England will find themselves under tremendous pressure, especially after their fallibility against spin was once again exposed in Ahmedabad. Agreed, they pushed the Test into the fifth day and forced India to chase after trailing by 330 runs on the first innings, but it is well worth remembering that apart from Alastair Cook and Matt Prior, no one played the turning ball with any authority.
As the Test progressed in Ahmedabad, it was obvious that the pitch got slower and lower, and, therefore, the batsmen had time to play the ball off the pitch even if they didn't read it off the hand, or edges didn't carry. The Wankhede Stadium surface has generally tended to have more bounce, and I am sure that is something both Ashwin and Ojha will relish.
Once again, India will try to bat big in the first innings and give their bowlers runs in the bank with which they can relentlessly attack the English batting, which will definitely see at least one change with Ian Bell returning home for the birth of his baby. Towards that end, the latest entrant to the 100-Test club will have a huge role to play.
Viru's 100th test
I was particularly delighted to see Viru make a hundred in Ahmedabad, and knowing him, I can state with certainty that he is the kind of player who can so easily get on a roll.
For Viru to play his 100th Test at the Wankhede is a massive achievement. Having been there, I know that it is not easy to make 100 Test appearances. It calls for hard work, plenty of perseverance, sacrifices and a total commitment to cricket, and Viru has displayed all these qualities.
When I think Viru, the first word that comes to mind is entertainment. What has made me a complete Viru fan is his equilibrium. Whether he is scoring runs or whether he is going through a lean patch, his attitude and temperament have remained the same. He is a very positive individual and that reflects in his unique style of batsmanship.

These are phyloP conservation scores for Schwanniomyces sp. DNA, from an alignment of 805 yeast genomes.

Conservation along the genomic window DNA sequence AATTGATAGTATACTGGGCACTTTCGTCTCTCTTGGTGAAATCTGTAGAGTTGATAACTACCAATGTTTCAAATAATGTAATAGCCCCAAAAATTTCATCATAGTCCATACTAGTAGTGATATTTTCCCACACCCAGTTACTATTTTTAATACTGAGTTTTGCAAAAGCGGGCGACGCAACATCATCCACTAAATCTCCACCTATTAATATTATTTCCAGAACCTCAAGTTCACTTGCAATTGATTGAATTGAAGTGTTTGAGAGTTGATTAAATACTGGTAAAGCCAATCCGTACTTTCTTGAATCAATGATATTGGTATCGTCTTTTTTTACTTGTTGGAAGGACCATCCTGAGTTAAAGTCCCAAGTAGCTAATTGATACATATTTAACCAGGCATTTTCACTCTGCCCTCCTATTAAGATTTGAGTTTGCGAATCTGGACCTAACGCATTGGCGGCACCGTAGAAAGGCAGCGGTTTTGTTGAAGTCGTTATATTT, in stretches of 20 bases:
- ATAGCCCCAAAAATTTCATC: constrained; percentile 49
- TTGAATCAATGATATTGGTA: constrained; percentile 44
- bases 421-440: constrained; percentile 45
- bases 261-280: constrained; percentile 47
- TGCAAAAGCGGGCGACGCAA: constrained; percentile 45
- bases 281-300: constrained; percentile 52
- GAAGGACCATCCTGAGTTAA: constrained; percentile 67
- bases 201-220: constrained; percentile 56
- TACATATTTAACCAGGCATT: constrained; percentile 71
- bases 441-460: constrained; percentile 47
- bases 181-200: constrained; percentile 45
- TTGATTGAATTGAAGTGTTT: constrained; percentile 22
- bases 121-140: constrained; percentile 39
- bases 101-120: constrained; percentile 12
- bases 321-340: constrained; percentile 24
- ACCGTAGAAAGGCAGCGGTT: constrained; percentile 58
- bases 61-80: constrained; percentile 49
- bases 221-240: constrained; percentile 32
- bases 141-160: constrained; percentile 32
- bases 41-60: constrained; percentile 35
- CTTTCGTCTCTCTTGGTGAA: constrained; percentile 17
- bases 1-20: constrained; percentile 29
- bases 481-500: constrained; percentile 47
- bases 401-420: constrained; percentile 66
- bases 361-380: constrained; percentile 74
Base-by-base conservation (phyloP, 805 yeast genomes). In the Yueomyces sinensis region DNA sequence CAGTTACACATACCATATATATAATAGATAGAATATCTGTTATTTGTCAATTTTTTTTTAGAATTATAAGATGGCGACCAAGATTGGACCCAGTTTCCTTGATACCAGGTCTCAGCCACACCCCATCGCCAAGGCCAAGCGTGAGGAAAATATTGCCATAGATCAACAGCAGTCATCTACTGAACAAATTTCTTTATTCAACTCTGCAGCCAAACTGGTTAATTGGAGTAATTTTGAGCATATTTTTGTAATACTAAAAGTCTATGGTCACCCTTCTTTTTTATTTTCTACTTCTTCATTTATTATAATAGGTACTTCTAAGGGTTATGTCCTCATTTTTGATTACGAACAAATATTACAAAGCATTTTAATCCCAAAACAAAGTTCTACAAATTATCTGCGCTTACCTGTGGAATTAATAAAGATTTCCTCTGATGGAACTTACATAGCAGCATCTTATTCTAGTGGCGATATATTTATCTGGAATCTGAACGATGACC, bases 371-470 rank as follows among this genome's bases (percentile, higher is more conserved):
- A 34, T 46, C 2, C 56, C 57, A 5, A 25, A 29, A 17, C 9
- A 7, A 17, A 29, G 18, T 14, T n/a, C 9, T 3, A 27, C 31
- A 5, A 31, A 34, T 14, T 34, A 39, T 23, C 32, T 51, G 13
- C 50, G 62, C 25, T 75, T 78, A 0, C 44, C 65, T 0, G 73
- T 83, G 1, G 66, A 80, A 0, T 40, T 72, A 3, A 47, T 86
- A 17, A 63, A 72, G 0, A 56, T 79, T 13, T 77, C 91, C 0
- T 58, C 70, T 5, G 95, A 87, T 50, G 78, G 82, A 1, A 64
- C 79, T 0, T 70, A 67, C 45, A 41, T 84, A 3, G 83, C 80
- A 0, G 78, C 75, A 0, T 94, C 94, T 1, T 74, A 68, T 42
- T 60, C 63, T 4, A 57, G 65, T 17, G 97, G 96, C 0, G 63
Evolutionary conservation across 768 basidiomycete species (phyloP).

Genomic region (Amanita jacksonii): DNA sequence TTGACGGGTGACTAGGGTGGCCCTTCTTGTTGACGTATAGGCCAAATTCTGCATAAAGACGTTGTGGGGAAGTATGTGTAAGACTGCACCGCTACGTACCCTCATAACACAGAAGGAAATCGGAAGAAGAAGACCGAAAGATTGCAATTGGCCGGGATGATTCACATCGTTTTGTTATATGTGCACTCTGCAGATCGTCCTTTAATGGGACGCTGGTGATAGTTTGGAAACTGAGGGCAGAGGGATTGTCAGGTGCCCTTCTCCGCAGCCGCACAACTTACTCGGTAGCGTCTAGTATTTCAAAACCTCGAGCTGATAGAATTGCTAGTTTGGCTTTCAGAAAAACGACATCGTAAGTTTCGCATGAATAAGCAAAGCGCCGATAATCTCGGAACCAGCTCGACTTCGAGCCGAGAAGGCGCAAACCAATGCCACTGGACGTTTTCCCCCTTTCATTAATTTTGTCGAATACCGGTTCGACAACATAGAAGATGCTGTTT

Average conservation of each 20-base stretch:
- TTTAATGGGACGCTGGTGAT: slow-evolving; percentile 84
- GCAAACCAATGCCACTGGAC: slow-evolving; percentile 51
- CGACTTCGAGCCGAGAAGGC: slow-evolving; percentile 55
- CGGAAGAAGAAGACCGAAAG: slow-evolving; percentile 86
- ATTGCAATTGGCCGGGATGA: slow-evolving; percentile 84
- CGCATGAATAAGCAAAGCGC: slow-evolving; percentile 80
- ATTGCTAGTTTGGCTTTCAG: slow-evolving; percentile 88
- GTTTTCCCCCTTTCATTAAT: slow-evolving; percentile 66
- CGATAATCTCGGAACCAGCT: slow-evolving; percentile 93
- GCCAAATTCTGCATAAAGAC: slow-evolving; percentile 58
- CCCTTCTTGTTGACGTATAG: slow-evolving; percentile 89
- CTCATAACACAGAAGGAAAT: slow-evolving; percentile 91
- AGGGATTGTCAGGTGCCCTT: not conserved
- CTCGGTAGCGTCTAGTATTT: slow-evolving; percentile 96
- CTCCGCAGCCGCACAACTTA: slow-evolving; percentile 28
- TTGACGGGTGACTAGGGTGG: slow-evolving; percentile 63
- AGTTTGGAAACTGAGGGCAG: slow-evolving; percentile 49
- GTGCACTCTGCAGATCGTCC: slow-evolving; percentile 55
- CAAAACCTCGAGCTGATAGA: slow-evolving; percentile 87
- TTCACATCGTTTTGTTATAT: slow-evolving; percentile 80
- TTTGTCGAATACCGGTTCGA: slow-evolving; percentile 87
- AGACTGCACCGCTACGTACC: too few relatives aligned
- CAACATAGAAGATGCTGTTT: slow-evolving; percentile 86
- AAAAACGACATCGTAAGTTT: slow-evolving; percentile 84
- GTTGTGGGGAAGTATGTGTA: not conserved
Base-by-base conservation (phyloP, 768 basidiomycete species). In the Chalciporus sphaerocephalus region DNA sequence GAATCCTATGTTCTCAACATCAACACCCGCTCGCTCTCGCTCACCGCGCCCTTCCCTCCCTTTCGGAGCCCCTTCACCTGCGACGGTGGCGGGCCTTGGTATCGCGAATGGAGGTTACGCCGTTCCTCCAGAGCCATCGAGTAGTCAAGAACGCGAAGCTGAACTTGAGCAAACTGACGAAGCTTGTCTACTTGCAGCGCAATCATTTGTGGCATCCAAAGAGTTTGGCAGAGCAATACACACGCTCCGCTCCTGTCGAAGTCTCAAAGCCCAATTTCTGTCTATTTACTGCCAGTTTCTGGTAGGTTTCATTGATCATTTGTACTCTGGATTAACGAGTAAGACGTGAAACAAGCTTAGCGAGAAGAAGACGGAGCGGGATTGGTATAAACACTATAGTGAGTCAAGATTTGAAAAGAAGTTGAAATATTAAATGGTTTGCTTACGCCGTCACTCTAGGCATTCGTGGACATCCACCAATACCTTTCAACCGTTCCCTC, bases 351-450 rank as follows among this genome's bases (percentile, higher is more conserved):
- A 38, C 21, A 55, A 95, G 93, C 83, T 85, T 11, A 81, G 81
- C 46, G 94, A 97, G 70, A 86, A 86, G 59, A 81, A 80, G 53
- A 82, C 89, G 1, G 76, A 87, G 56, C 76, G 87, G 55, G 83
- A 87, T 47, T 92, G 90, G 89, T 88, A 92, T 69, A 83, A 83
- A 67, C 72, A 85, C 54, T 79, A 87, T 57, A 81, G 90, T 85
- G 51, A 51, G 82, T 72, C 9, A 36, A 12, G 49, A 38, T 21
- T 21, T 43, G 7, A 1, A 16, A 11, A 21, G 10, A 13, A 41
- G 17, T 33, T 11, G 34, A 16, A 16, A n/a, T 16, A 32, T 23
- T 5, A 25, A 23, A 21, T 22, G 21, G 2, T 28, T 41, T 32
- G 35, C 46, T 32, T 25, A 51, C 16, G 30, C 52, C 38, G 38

We must not lose sight of the fact that Viru started off as a middle-order batsman, who made an exceptional century against a very good South African bowling attack on debut in Bloemfontein in 2001. To have graduated from a promising middle-order prospect to one of the most feared openers in international cricket is a tribute to his skills, his approach and his uncluttered mind.
When Sourav asked Viru to open the batting in England in 2002, I pointed out to Viru the dangers of doing so because of my experiences when I was asked to open the innings.
Viru, however, took it up as a challenge and what an impact he made as a opener. I am glad he didn't listen to me! Viru is as special as they come. I wish him a memorable 100th Test match, and hope he celebrates it with another century. Well done, Viru!
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The writer is a former India batsman